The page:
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Peruvian journalist who disappeared at the end of February found murdered and dismembered

Peruvian journalist and audiovisual producer José Yactayo, who disappeared on Feb. 25, was killed and dismembered, the Peruvian National Police said on March 2 after confirming the identity of human remains found in a rural area on the outskirts of Lima.

According to General Miguel Núñez Polar, head of the Directorate of Criminal Investigation of the National Police (Dirincri), Yactayo’s (55) torso and right arm were found Feb. 27 in a sugarcane crop in Catalán – area of the province of Huaura, about three hours by car from the city of Lima. A farmer found the remains in a suitcase that had been set on fire and reported it to police, RPP Noticias reported.

The rest of his body has not yet been found, according to Panamericana. The motive for the crime is not yet known.

In his statements to various national media, Núñez Polar said that the National Police has already started a homicide investigation and that they are "well on the way to discover the perpetrators of this event."

Yactayo was last seen on Feb. 25, after friends he had met with left him a few blocks from his home in Lima around 6 p.m., newspaper Correo reported.

The Public Ministry reported from its Twitter account that it has opened an investigation to find those responsible for the crime in Yactayo. The investigation was ordered by Judge Fanny Uribe Tapahuasco, head of the 45 Provincial Criminal Prosecutor's Office of Lima.

On Feb. 28, three days after the journalist's disappearance, his mother María Ana Rodríguez filed a writ of habeas corpus with her lawyer before the 35th Criminal Court. This emergency measure would expedite the lifting of communications privacy and geolocation of the cell phone that her son carried in order to find his whereabouts, the site Panamericana reported.

According to the newspaper Correo, the cell phone of the communicator remained off during his disappearance. However, at times it would have been turned on to answer friends and family who, worried about him, would write to him by Whatsapp.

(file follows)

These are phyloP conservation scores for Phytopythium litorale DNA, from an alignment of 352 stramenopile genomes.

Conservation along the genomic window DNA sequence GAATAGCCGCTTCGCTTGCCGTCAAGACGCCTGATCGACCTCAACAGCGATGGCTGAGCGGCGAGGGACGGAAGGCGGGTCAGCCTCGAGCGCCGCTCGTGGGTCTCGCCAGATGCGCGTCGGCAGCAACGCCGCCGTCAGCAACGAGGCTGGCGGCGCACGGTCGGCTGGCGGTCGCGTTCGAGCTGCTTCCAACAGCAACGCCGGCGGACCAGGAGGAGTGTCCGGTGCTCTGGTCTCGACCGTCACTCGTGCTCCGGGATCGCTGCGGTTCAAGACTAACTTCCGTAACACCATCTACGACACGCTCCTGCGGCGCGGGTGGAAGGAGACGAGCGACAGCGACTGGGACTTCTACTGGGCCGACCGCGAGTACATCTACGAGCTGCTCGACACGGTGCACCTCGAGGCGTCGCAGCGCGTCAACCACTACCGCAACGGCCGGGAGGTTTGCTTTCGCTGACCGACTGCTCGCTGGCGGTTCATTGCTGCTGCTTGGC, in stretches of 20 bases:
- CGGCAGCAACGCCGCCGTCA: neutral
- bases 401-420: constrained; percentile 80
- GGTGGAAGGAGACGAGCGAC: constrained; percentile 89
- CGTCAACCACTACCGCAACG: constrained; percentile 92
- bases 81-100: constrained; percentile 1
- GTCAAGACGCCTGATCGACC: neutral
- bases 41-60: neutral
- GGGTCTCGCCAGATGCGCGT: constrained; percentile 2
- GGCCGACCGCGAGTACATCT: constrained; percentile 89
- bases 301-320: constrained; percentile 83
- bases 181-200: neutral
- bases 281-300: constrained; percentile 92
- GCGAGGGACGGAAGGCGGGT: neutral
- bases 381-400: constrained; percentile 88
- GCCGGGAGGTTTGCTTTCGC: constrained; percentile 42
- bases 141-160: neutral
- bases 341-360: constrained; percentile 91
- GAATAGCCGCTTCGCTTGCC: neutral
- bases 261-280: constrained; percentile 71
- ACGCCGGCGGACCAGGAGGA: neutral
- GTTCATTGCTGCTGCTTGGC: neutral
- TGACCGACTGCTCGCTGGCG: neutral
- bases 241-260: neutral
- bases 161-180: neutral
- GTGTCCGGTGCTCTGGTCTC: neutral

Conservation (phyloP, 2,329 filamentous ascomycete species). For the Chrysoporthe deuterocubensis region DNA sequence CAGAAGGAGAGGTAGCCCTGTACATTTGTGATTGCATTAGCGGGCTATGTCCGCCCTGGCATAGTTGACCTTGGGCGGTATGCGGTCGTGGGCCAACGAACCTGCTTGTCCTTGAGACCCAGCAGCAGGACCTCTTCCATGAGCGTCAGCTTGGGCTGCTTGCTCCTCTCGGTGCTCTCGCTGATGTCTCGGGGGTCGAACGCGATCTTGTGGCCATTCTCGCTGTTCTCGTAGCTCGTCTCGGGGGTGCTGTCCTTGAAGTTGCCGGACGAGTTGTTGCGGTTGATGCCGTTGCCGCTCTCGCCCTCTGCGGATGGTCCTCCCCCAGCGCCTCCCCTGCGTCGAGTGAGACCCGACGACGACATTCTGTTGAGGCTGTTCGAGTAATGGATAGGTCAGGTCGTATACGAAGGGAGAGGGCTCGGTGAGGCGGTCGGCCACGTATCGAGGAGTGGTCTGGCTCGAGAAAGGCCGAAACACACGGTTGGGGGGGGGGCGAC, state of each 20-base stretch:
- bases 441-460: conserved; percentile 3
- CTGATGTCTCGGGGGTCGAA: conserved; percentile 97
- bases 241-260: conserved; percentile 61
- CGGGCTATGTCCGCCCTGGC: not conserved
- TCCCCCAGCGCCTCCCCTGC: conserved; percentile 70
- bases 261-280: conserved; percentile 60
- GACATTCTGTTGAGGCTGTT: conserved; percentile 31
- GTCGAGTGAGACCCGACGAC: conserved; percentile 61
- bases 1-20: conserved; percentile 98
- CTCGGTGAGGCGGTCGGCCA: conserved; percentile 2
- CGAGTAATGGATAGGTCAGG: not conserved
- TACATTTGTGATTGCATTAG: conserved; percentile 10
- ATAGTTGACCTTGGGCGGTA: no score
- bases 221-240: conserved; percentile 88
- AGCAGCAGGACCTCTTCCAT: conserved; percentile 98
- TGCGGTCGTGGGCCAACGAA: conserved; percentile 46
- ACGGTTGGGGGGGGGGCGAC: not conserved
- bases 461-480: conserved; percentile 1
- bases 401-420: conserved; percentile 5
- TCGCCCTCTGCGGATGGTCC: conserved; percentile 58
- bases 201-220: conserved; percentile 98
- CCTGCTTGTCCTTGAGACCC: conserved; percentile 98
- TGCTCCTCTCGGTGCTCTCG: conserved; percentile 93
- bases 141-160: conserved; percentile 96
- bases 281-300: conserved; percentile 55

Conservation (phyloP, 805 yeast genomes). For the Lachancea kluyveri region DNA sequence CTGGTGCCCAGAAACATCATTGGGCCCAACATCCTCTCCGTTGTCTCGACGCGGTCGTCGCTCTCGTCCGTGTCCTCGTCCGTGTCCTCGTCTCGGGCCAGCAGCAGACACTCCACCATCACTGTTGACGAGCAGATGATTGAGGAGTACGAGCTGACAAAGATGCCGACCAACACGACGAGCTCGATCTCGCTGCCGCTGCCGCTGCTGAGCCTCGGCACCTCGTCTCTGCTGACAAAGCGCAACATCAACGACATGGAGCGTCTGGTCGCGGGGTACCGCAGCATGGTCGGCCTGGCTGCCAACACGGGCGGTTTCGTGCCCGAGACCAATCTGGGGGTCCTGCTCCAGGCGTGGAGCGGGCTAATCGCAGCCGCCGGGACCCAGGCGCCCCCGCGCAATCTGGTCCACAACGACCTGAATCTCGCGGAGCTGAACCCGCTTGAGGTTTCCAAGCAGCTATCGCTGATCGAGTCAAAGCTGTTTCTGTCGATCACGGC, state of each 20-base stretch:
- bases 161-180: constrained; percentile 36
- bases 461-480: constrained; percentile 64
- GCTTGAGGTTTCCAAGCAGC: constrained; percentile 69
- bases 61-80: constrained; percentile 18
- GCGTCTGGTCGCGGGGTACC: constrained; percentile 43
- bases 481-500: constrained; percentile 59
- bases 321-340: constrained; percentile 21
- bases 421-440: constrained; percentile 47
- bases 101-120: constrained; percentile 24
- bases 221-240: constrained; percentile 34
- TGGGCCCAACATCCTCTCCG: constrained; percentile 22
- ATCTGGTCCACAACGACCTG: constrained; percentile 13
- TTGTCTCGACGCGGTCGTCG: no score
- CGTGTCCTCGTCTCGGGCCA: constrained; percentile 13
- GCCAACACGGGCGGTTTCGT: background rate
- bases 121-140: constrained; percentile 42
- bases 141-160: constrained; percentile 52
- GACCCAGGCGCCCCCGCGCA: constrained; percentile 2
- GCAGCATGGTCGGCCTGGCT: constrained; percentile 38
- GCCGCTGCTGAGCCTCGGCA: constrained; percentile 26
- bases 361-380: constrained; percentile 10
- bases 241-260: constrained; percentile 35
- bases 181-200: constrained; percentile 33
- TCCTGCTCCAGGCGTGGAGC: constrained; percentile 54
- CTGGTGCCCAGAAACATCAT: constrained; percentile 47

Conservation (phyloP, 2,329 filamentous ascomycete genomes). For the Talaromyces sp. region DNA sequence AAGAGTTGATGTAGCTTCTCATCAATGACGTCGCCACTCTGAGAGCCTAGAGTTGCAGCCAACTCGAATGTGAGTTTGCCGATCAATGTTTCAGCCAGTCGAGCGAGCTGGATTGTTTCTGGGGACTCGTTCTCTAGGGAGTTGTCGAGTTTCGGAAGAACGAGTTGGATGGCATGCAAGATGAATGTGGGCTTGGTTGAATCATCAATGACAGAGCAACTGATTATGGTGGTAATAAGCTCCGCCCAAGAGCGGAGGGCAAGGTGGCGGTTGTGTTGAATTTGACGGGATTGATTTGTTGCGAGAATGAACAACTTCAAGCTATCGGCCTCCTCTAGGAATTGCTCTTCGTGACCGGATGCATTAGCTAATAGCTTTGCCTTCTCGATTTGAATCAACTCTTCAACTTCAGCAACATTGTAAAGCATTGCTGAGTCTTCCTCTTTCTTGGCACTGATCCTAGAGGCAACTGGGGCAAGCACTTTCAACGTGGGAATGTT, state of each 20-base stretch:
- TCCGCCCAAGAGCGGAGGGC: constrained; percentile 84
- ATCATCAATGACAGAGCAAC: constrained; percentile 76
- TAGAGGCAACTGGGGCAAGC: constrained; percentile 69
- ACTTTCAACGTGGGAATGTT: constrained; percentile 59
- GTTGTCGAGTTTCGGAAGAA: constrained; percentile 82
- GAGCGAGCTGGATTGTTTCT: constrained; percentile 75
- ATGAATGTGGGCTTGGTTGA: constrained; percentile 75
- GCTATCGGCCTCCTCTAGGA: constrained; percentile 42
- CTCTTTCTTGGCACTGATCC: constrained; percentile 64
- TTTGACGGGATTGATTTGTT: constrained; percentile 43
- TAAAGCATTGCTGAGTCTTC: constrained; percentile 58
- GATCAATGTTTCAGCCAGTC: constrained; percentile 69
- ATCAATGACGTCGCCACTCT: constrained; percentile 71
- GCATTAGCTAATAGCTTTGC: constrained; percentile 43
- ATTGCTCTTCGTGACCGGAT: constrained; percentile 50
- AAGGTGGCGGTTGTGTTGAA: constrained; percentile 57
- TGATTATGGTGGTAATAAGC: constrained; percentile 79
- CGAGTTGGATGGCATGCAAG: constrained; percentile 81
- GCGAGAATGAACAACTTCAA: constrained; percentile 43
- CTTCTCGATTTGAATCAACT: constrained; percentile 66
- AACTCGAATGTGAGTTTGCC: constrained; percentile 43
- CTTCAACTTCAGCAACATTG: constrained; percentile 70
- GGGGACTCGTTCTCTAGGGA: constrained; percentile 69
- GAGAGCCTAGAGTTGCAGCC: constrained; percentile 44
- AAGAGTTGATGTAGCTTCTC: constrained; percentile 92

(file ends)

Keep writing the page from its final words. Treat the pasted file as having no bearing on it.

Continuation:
His colleagues and friends in the journalism industry, like the journalist Beto Ortiz, tried to communicate with Yactayo’s cell since he disappeared. Several of them said they had obtained strange messages from the communicator's cell in response, and denied that they were written by Yactayo, Correo reported.

"I sent him a message saying 'what are you dedicated to?', a phrase we have used since Revista Dominical (the former investigative journalism program where they worked together) which means ‘what are you doing right now?' he told me 'I am studying a Masters degree at the Catholic University,'" Ortiz told the newscast 90 Central, according to Correo.

Ortiz planned to premiere the entertainment show "Érase una Vez" (Once upon a time) on channel Latina on March 4 with Yactayo as its audiovisual producer.

Meanwhile, journalist Mabel Huertas of the program Buenos Días Perú on Panamericana said that the Whatsapp messages answered from Yactayo's cell phone, through someone who would have posed as the missing journalist, would have been sent even after his death.

The International Federation of Journalists (IFJ) expressed its dismay over Yactayo's death and asked the authorities for an exemplary investigation for the perpetrators of the brutal crime.

The organization also condemned the death of Julio Moises Mesco, another Peruvian journalist recently murdered in Ica, in the south of the country.

Mesco, 27, had been missing since Feb. 11 and his naked corpse was found on the 27th of that month, in a water catchment in Ocucaje, according to the newspaper Correo.



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